I think your rhetorical question is exactly the right one to be asking. Or at least a variant of it. How do we end up with having to choose the lesser of two evils every election? It's been this way for the past several elections at least, but it seems to be getting progressively worse. And it's not just the major parties -- even our minor-party and leading independents have said some ridiculously screwball things that no one I know personally would have said.
There is something about the economics (in a broad sense) of our political process that brings the worst of our nation into the highest offices. I'll take a stab at answering this, but I'm certainly wrong and/or missing some pieces. It's really worth digging into though!
1) Human nature -> shocking, negative info is more memorable and motivating
2) Plurality voting -> 3rd-party spoiler -> Exactly two parties -> Mud-slinging becomes optimal politicking strategy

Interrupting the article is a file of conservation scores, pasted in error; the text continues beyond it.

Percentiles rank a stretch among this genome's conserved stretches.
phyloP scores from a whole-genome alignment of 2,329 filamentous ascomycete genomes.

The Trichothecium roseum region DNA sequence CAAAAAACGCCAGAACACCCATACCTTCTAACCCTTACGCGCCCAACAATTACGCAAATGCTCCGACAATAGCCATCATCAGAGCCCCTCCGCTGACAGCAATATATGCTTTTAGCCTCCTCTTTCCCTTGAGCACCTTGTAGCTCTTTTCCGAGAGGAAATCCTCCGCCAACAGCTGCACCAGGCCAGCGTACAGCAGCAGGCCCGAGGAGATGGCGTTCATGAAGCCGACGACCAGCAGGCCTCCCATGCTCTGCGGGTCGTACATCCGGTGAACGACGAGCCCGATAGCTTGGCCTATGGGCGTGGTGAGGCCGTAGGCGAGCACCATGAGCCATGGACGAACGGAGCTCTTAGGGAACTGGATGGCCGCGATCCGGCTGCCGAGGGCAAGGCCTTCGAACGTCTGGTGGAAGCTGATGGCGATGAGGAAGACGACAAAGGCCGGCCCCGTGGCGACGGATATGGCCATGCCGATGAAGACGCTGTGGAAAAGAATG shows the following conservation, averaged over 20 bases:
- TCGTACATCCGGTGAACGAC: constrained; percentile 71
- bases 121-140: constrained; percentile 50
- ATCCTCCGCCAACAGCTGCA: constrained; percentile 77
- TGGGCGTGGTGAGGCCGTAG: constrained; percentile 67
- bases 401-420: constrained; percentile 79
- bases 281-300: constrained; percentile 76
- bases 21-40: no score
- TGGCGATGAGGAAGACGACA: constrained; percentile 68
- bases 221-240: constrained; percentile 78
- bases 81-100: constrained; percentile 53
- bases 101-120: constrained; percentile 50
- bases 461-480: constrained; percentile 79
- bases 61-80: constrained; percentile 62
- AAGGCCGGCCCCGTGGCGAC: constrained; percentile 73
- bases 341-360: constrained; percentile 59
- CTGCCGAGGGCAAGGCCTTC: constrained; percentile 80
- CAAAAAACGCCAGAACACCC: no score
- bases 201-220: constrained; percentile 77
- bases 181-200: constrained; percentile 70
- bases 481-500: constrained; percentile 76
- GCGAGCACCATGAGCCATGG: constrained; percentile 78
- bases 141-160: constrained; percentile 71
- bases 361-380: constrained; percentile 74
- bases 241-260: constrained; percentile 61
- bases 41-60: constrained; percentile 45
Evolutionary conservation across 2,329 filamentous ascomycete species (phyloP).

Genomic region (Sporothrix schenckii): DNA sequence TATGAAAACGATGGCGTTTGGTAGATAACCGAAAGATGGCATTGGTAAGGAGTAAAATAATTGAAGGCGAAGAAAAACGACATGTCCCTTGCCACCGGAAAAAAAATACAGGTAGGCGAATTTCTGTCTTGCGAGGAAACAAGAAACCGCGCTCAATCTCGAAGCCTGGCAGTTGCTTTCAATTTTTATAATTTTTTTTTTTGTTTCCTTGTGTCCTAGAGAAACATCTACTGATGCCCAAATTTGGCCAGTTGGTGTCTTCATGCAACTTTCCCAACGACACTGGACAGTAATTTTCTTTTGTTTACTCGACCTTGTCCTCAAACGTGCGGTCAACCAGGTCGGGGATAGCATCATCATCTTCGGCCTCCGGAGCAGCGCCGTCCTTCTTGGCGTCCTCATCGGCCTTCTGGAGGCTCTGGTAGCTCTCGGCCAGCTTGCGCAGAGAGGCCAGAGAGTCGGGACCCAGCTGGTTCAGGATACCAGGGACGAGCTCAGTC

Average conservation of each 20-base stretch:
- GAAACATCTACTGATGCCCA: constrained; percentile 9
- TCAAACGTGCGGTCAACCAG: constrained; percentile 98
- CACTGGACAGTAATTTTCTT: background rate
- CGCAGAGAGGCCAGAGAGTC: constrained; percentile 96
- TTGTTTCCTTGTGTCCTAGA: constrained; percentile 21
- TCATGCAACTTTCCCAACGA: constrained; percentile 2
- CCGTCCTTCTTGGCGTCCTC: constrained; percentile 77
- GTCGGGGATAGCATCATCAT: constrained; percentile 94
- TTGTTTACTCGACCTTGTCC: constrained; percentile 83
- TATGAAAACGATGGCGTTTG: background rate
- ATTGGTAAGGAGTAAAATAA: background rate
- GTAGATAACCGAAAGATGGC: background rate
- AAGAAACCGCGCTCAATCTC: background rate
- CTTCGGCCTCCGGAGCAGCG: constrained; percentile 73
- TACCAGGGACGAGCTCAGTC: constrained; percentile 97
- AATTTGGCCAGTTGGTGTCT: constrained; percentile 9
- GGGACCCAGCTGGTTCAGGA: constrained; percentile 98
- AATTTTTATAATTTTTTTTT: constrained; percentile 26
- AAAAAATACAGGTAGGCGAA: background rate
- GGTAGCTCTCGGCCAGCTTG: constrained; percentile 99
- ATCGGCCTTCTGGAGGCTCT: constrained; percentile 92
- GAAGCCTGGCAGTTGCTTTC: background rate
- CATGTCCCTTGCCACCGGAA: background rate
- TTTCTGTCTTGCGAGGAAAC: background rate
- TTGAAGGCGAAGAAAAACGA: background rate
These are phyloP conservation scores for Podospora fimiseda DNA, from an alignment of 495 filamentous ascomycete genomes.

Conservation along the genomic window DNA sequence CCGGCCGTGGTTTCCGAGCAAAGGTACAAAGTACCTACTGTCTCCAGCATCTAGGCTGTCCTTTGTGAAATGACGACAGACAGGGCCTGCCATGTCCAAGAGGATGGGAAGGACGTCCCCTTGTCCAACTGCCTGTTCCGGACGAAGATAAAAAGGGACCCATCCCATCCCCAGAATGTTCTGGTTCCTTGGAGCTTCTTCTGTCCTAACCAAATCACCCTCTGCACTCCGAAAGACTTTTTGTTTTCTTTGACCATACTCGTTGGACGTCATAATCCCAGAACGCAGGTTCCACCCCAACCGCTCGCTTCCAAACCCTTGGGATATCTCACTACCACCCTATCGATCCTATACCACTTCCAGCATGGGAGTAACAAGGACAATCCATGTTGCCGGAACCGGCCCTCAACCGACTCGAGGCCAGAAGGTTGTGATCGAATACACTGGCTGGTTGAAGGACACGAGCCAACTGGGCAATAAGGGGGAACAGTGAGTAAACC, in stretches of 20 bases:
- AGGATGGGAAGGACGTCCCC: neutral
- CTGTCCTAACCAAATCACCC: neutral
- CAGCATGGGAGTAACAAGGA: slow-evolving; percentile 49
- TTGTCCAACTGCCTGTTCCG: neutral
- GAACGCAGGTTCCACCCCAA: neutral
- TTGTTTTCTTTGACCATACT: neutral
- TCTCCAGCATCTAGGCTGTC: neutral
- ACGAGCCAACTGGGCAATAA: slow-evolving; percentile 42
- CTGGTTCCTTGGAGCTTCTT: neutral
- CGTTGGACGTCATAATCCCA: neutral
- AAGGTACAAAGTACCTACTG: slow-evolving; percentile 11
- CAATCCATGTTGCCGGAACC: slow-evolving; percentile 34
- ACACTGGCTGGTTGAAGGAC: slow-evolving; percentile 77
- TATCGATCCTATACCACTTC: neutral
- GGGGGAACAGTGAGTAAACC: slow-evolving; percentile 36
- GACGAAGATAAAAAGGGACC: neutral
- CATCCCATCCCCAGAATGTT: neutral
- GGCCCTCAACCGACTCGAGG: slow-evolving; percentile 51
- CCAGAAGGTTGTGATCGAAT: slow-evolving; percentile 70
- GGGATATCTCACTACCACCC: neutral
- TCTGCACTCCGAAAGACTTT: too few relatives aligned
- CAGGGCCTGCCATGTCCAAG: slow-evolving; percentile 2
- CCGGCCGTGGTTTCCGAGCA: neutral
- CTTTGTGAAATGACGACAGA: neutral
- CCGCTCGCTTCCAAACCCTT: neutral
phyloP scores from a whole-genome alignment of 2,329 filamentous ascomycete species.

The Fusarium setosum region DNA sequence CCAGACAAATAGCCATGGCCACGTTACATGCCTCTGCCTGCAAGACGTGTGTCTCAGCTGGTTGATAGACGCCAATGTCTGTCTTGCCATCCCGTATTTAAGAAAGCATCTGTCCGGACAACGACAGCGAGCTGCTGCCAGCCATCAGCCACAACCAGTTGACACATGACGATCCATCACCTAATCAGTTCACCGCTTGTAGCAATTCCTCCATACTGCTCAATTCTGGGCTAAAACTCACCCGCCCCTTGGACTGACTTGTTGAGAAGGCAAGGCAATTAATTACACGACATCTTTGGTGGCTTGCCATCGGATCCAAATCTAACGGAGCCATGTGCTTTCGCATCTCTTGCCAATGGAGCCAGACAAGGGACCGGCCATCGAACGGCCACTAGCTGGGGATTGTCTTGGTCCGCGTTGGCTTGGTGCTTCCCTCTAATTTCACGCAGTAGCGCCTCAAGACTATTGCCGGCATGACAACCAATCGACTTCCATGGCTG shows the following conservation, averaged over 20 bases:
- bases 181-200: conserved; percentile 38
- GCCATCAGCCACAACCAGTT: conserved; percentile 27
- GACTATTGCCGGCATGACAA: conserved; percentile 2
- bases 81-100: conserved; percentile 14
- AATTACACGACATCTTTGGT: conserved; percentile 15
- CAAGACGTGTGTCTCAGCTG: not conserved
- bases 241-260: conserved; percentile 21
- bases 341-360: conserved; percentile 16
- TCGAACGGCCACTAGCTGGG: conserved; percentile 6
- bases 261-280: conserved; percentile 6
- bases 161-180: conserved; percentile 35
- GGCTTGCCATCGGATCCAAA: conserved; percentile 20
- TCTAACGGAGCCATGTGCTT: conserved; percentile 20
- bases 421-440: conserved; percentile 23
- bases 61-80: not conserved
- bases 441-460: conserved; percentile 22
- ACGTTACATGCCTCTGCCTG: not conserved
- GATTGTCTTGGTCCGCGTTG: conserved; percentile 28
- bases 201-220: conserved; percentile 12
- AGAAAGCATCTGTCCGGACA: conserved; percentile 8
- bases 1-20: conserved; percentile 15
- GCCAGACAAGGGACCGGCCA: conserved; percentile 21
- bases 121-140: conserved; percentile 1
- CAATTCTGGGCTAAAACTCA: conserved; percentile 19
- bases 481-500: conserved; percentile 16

(1) and (2) lead to nearly 100% mudslinging, so it's perfectly natural for us to focus on how evil our candidates are.
On top of this, we have huge amounts of money now being spent by both the DNC and RNC, which are using increasingly-large datasets and the tools of the scientist to hone and optimize their election chances. Therefore we are inundated with 21st-century propaganda and demagoguery on a daily/hourly basis. Even those citizens that are well-educated can't help but be influenced.
The kinds of people who are best suited for government would never want to get involved with all this, and hence would never even register on the radar of the public and would have no chance getting far in a political career.
I think that was fixed in 5.6, although on my laptop I still have issues connecting to and from a docking station with external monitors. I've been using Cinnamon recently and thinking about even going (back to) XFCE. The problems are most likely related to X.org drivers and xrandr support, but the various DEs handle failure cases differently.
I like KDE in general because it supports what I find to be efficient workflows, and the customization is relatively user-friendly and complete. But I've gotten increasingly frustrated with it over the years because it seems bugs are addressed slowly if at all, and there is rarely backporting of bugfixes like that display-port-related crash. That may be a little unfair, but that's the impression I get when using KDE.
Very late post but I still have to add my $.02. I feel like your objection here is too strong and artificial.